Datura Research Paper

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2.5 Datura

Datura appears to be the main (species) genus involved in poisoning by tropane alkaloids (hyoscyamine, scopolamine and atropine).Datura prefers rich, calcareous soil. Adding nitrogen fertilizer to the soil will increase the concentration of alkaloids present in the plant. Datura can be grown from seed, which is sown with several feet between plants. The plant is harvested when the fruits are ripe, but still green. To harvest, the entire plant is cut down, the leaves are stripped from the plant, and everything is left to dry. When the fruits begin to burst open, the seeds are harvested (Chopra, 2006). Being annuals, Datura weeds, particularly D. stramonium and D. ferox, invade and contaminate especially annual crops like corn (maize),
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The amount of toxins varies widely from plant to plant. As much as a 5:1 variation can be found between plants, and a given plant's toxicity depends on its age, where it is growing, and the local weather conditions. Additionally, within a given Datura plant, toxin concentration varies by part and even from leaf to leaf. When the plant is younger, the ratio of scopolamine to atropine is about 3:1; after flowering, this ratio is reversed, with the amount of scopolamine continuing to decrease as the plant gets older (Preissel et al.,…show more content…
The reason for this is that equines are particularly sensitive to atropine and related tropane alkaloids. Being hindgut fermenters, the alkaloids are absorbed as the contaminated feed passes through the stomach. The mechanism of action of Datura plant after ingestion is that muscarinic receptor antagonists compete with acetylcholine (ACh) for a common binding site on the muscarinic receptors and thus block the action of ACh at muscarinic neuro effector sites on smooth and cardiac muscle, gland cells, in peripheral ganglia and in the central nervous system (CNS). In general they cause little blockade at nicotinic receptor sites (Brown and Taylor, 2001).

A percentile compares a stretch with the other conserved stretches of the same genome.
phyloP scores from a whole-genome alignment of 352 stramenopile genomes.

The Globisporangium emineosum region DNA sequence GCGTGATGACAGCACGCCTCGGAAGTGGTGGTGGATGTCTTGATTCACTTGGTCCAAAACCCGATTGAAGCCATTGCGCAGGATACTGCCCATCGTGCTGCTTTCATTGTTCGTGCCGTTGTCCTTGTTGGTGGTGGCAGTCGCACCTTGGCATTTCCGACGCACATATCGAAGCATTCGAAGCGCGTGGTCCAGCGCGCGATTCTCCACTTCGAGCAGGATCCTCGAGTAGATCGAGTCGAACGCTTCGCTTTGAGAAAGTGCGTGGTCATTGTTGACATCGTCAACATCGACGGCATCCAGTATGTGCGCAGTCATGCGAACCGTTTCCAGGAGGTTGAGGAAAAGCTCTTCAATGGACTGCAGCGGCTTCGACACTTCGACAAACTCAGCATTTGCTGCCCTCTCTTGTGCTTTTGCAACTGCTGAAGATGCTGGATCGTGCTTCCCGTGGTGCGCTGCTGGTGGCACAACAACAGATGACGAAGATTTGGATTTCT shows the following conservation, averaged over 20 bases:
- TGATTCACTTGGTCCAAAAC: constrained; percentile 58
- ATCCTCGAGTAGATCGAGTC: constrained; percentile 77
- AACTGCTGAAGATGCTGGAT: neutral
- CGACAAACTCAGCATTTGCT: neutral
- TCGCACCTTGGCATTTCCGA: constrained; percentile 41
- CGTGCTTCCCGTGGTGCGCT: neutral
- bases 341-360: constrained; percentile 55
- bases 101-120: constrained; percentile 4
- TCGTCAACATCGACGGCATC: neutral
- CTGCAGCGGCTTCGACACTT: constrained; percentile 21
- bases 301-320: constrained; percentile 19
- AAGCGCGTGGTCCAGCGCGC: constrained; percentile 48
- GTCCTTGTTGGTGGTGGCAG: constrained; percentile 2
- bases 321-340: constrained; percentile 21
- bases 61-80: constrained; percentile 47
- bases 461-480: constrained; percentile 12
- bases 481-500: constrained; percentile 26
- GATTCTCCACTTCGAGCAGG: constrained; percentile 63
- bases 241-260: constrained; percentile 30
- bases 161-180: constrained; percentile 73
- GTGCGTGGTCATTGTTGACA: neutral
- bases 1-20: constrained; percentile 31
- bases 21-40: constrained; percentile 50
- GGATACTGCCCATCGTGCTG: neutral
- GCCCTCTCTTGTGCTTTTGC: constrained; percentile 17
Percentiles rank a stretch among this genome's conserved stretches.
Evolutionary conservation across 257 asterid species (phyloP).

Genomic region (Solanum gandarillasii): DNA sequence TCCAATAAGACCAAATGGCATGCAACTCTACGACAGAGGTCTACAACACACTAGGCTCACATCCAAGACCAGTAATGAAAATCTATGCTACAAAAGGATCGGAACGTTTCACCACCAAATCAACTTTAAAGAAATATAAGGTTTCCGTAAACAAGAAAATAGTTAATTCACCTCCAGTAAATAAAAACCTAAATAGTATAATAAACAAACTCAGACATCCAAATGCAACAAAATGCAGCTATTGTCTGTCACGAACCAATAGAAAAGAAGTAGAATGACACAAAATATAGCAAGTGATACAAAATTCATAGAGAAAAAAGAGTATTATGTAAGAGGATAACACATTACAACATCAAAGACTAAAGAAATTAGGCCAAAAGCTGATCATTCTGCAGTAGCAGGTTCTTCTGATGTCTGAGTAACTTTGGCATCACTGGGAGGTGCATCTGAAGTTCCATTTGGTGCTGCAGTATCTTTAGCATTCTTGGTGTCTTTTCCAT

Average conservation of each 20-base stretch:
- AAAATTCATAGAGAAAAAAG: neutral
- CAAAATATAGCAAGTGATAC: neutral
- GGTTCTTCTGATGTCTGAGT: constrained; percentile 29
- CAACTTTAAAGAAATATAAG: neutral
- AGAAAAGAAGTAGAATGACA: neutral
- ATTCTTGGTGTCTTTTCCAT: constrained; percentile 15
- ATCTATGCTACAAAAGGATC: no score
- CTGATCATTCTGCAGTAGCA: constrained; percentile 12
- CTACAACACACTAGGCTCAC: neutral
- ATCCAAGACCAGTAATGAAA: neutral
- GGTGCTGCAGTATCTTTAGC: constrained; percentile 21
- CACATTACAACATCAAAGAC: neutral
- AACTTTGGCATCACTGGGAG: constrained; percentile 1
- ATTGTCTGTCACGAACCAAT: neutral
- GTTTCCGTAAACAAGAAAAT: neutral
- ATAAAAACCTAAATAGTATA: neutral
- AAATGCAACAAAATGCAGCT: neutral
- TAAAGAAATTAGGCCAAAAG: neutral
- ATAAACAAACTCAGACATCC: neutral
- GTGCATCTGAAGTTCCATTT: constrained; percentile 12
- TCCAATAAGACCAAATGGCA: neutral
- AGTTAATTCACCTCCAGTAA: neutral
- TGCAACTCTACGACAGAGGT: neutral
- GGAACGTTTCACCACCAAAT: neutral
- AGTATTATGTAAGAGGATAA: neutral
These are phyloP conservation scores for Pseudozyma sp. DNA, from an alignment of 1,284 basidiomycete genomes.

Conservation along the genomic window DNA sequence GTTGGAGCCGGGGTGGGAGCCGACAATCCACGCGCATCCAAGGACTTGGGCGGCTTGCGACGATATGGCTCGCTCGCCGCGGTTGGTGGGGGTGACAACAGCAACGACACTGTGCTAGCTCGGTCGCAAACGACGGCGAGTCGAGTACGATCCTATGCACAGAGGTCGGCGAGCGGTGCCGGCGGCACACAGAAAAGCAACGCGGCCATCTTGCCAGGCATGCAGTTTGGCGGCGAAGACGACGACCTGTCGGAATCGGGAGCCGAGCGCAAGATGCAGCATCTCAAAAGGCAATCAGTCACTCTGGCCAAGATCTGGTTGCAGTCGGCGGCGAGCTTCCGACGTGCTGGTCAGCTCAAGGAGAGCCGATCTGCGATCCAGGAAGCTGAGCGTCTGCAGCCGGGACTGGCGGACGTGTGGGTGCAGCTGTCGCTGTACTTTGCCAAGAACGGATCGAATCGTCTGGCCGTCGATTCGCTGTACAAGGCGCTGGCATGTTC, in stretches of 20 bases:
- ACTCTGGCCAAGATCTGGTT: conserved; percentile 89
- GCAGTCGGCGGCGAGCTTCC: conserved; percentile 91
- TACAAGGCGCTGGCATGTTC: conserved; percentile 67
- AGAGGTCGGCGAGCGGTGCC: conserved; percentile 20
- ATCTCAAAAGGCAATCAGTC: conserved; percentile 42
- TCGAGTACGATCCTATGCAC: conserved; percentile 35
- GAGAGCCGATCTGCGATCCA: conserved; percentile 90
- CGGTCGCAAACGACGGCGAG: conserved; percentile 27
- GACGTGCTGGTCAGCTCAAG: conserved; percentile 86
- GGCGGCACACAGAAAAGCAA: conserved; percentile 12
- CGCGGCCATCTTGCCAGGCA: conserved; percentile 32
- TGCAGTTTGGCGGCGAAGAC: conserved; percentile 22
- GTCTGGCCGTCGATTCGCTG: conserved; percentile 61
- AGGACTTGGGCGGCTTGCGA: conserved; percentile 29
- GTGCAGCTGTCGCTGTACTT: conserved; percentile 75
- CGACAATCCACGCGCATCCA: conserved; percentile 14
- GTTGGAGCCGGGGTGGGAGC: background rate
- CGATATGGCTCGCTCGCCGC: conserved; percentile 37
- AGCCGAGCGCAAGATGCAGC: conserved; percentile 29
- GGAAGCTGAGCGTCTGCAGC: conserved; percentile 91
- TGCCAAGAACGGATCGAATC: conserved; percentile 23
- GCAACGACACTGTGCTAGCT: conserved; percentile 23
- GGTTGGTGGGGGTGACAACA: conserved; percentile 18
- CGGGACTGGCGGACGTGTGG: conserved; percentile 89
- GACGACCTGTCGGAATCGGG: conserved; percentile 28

Datura intoxication produce hyperthermia, tachycardia, painful photophobia and the presence of pronounced amnesia have been reported (Freye and Enno, 2009). The onset of symptoms generally occurs around 30 to 60 minutes after ingesting the herb. These symptoms generally last from 24 to 48 hours, but have been reported in some cases to last as long as two weeks (Pennachio, Marcello et al., 2010). In severe case of Datura poisoning intravenous physostigmine can be administered as an antidote (Gold frank et al.,
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